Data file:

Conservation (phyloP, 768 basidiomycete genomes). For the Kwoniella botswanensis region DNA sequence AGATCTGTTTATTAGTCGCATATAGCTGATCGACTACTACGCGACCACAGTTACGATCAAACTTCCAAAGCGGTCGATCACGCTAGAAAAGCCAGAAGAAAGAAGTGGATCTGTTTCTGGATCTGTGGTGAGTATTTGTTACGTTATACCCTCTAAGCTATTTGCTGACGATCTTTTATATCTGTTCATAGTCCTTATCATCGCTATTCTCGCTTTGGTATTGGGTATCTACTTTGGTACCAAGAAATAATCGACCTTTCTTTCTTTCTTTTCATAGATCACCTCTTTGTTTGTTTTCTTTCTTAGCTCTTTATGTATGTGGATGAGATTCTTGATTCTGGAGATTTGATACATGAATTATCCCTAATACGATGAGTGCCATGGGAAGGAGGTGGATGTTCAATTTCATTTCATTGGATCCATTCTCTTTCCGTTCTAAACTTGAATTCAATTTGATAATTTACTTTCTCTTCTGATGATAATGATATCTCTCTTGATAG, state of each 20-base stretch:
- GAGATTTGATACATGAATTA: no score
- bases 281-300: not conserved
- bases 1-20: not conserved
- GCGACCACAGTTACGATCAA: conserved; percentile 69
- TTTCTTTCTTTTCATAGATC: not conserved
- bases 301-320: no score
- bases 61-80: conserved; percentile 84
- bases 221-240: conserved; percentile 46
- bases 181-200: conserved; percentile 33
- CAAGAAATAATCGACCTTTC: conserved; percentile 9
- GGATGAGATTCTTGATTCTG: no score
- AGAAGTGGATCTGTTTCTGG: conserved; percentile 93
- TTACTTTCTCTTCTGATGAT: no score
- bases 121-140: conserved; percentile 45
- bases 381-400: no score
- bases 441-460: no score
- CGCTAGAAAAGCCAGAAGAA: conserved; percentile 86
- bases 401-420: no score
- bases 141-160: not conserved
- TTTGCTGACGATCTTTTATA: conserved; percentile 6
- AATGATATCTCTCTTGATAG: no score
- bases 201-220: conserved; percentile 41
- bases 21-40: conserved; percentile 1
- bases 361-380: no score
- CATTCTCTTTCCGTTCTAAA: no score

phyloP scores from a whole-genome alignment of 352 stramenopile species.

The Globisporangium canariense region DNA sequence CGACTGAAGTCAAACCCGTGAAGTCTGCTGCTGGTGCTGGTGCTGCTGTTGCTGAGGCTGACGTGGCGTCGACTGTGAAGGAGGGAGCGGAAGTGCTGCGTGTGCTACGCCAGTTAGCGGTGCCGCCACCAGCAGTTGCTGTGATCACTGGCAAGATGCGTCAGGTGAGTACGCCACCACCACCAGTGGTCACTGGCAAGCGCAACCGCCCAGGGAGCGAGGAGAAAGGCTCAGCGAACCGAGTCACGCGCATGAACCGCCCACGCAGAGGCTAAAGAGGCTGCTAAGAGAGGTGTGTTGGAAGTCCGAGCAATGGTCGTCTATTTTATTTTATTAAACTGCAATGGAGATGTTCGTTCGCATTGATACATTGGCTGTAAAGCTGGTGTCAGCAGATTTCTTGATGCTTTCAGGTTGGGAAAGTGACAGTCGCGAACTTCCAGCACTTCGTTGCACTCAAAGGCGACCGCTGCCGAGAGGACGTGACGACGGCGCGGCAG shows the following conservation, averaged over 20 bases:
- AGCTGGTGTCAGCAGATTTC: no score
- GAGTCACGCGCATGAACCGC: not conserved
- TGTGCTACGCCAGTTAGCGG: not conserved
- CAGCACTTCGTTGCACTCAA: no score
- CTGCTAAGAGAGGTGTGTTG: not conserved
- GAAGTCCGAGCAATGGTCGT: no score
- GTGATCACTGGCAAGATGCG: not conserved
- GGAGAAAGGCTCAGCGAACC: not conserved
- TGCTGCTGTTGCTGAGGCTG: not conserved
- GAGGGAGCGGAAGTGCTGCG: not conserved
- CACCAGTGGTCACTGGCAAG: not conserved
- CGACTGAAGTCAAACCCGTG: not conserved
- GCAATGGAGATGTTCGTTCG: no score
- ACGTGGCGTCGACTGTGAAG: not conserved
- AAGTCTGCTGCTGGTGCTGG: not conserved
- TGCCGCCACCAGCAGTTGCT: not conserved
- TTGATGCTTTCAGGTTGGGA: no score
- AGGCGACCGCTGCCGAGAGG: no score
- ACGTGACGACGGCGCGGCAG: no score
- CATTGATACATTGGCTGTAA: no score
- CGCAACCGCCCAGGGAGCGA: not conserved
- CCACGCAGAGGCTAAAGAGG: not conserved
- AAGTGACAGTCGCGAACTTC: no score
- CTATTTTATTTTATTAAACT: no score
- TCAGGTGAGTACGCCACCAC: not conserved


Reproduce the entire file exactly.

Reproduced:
Conservation (phyloP, 768 basidiomycete genomes). For the Kwoniella botswanensis region DNA sequence AGATCTGTTTATTAGTCGCATATAGCTGATCGACTACTACGCGACCACAGTTACGATCAAACTTCCAAAGCGGTCGATCACGCTAGAAAAGCCAGAAGAAAGAAGTGGATCTGTTTCTGGATCTGTGGTGAGTATTTGTTACGTTATACCCTCTAAGCTATTTGCTGACGATCTTTTATATCTGTTCATAGTCCTTATCATCGCTATTCTCGCTTTGGTATTGGGTATCTACTTTGGTACCAAGAAATAATCGACCTTTCTTTCTTTCTTTTCATAGATCACCTCTTTGTTTGTTTTCTTTCTTAGCTCTTTATGTATGTGGATGAGATTCTTGATTCTGGAGATTTGATACATGAATTATCCCTAATACGATGAGTGCCATGGGAAGGAGGTGGATGTTCAATTTCATTTCATTGGATCCATTCTCTTTCCGTTCTAAACTTGAATTCAATTTGATAATTTACTTTCTCTTCTGATGATAATGATATCTCTCTTGATAG, state of each 20-base stretch:
- GAGATTTGATACATGAATTA: no score
- bases 281-300: not conserved
- bases 1-20: not conserved
- GCGACCACAGTTACGATCAA: conserved; percentile 69
- TTTCTTTCTTTTCATAGATC: not conserved
- bases 301-320: no score
- bases 61-80: conserved; percentile 84
- bases 221-240: conserved; percentile 46
- bases 181-200: conserved; percentile 33
- CAAGAAATAATCGACCTTTC: conserved; percentile 9
- GGATGAGATTCTTGATTCTG: no score
- AGAAGTGGATCTGTTTCTGG: conserved; percentile 93
- TTACTTTCTCTTCTGATGAT: no score
- bases 121-140: conserved; percentile 45
- bases 381-400: no score
- bases 441-460: no score
- CGCTAGAAAAGCCAGAAGAA: conserved; percentile 86
- bases 401-420: no score
- bases 141-160: not conserved
- TTTGCTGACGATCTTTTATA: conserved; percentile 6
- AATGATATCTCTCTTGATAG: no score
- bases 201-220: conserved; percentile 41
- bases 21-40: conserved; percentile 1
- bases 361-380: no score
- CATTCTCTTTCCGTTCTAAA: no score

phyloP scores from a whole-genome alignment of 352 stramenopile species.

The Globisporangium canariense region DNA sequence CGACTGAAGTCAAACCCGTGAAGTCTGCTGCTGGTGCTGGTGCTGCTGTTGCTGAGGCTGACGTGGCGTCGACTGTGAAGGAGGGAGCGGAAGTGCTGCGTGTGCTACGCCAGTTAGCGGTGCCGCCACCAGCAGTTGCTGTGATCACTGGCAAGATGCGTCAGGTGAGTACGCCACCACCACCAGTGGTCACTGGCAAGCGCAACCGCCCAGGGAGCGAGGAGAAAGGCTCAGCGAACCGAGTCACGCGCATGAACCGCCCACGCAGAGGCTAAAGAGGCTGCTAAGAGAGGTGTGTTGGAAGTCCGAGCAATGGTCGTCTATTTTATTTTATTAAACTGCAATGGAGATGTTCGTTCGCATTGATACATTGGCTGTAAAGCTGGTGTCAGCAGATTTCTTGATGCTTTCAGGTTGGGAAAGTGACAGTCGCGAACTTCCAGCACTTCGTTGCACTCAAAGGCGACCGCTGCCGAGAGGACGTGACGACGGCGCGGCAG shows the following conservation, averaged over 20 bases:
- AGCTGGTGTCAGCAGATTTC: no score
- GAGTCACGCGCATGAACCGC: not conserved
- TGTGCTACGCCAGTTAGCGG: not conserved
- CAGCACTTCGTTGCACTCAA: no score
- CTGCTAAGAGAGGTGTGTTG: not conserved
- GAAGTCCGAGCAATGGTCGT: no score
- GTGATCACTGGCAAGATGCG: not conserved
- GGAGAAAGGCTCAGCGAACC: not conserved
- TGCTGCTGTTGCTGAGGCTG: not conserved
- GAGGGAGCGGAAGTGCTGCG: not conserved
- CACCAGTGGTCACTGGCAAG: not conserved
- CGACTGAAGTCAAACCCGTG: not conserved
- GCAATGGAGATGTTCGTTCG: no score
- ACGTGGCGTCGACTGTGAAG: not conserved
- AAGTCTGCTGCTGGTGCTGG: not conserved
- TGCCGCCACCAGCAGTTGCT: not conserved
- TTGATGCTTTCAGGTTGGGA: no score
- AGGCGACCGCTGCCGAGAGG: no score
- ACGTGACGACGGCGCGGCAG: no score
- CATTGATACATTGGCTGTAA: no score
- CGCAACCGCCCAGGGAGCGA: not conserved
- CCACGCAGAGGCTAAAGAGG: not conserved
- AAGTGACAGTCGCGAACTTC: no score
- CTATTTTATTTTATTAAACT: no score
- TCAGGTGAGTACGCCACCAC: not conserved